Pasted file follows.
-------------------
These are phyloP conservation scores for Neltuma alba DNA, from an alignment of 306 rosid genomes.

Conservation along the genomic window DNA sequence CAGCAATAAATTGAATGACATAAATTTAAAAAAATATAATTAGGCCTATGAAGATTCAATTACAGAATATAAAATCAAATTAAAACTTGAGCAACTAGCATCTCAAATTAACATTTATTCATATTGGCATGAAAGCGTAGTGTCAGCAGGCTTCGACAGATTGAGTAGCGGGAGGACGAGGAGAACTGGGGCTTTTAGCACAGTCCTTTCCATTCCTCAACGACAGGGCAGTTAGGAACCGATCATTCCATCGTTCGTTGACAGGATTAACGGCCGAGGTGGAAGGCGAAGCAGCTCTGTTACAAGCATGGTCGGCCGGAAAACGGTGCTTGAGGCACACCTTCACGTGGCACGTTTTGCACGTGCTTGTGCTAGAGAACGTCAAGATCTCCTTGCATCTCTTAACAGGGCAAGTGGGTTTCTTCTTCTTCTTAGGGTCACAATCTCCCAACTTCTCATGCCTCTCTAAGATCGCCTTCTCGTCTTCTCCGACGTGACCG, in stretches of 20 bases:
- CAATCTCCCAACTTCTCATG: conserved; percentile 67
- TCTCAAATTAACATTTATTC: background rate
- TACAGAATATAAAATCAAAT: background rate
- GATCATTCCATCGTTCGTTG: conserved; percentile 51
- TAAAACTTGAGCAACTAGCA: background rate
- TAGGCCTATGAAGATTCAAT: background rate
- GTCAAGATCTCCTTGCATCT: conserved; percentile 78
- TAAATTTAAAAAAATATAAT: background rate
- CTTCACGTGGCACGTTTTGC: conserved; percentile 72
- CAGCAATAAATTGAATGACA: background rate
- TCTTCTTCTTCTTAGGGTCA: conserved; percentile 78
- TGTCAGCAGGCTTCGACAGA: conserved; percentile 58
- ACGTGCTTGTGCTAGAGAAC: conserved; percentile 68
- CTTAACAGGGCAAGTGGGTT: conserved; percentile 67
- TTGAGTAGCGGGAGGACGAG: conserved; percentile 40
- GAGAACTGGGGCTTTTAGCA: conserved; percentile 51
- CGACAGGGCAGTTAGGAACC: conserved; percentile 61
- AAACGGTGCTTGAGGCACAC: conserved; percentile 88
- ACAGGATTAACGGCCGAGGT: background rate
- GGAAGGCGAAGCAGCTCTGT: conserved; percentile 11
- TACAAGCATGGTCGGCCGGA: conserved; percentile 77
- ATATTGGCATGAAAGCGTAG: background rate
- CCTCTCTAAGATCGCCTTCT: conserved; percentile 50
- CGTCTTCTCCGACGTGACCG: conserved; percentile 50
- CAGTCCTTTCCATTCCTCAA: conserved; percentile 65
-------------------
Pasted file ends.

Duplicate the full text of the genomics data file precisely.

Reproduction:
These are phyloP conservation scores for Neltuma alba DNA, from an alignment of 306 rosid genomes.

Conservation along the genomic window DNA sequence CAGCAATAAATTGAATGACATAAATTTAAAAAAATATAATTAGGCCTATGAAGATTCAATTACAGAATATAAAATCAAATTAAAACTTGAGCAACTAGCATCTCAAATTAACATTTATTCATATTGGCATGAAAGCGTAGTGTCAGCAGGCTTCGACAGATTGAGTAGCGGGAGGACGAGGAGAACTGGGGCTTTTAGCACAGTCCTTTCCATTCCTCAACGACAGGGCAGTTAGGAACCGATCATTCCATCGTTCGTTGACAGGATTAACGGCCGAGGTGGAAGGCGAAGCAGCTCTGTTACAAGCATGGTCGGCCGGAAAACGGTGCTTGAGGCACACCTTCACGTGGCACGTTTTGCACGTGCTTGTGCTAGAGAACGTCAAGATCTCCTTGCATCTCTTAACAGGGCAAGTGGGTTTCTTCTTCTTCTTAGGGTCACAATCTCCCAACTTCTCATGCCTCTCTAAGATCGCCTTCTCGTCTTCTCCGACGTGACCG, in stretches of 20 bases:
- CAATCTCCCAACTTCTCATG: conserved; percentile 67
- TCTCAAATTAACATTTATTC: background rate
- TACAGAATATAAAATCAAAT: background rate
- GATCATTCCATCGTTCGTTG: conserved; percentile 51
- TAAAACTTGAGCAACTAGCA: background rate
- TAGGCCTATGAAGATTCAAT: background rate
- GTCAAGATCTCCTTGCATCT: conserved; percentile 78
- TAAATTTAAAAAAATATAAT: background rate
- CTTCACGTGGCACGTTTTGC: conserved; percentile 72
- CAGCAATAAATTGAATGACA: background rate
- TCTTCTTCTTCTTAGGGTCA: conserved; percentile 78
- TGTCAGCAGGCTTCGACAGA: conserved; percentile 58
- ACGTGCTTGTGCTAGAGAAC: conserved; percentile 68
- CTTAACAGGGCAAGTGGGTT: conserved; percentile 67
- TTGAGTAGCGGGAGGACGAG: conserved; percentile 40
- GAGAACTGGGGCTTTTAGCA: conserved; percentile 51
- CGACAGGGCAGTTAGGAACC: conserved; percentile 61
- AAACGGTGCTTGAGGCACAC: conserved; percentile 88
- ACAGGATTAACGGCCGAGGT: background rate
- GGAAGGCGAAGCAGCTCTGT: conserved; percentile 11
- TACAAGCATGGTCGGCCGGA: conserved; percentile 77
- ATATTGGCATGAAAGCGTAG: background rate
- CCTCTCTAAGATCGCCTTCT: conserved; percentile 50
- CGTCTTCTCCGACGTGACCG: conserved; percentile 50
- CAGTCCTTTCCATTCCTCAA: conserved; percentile 65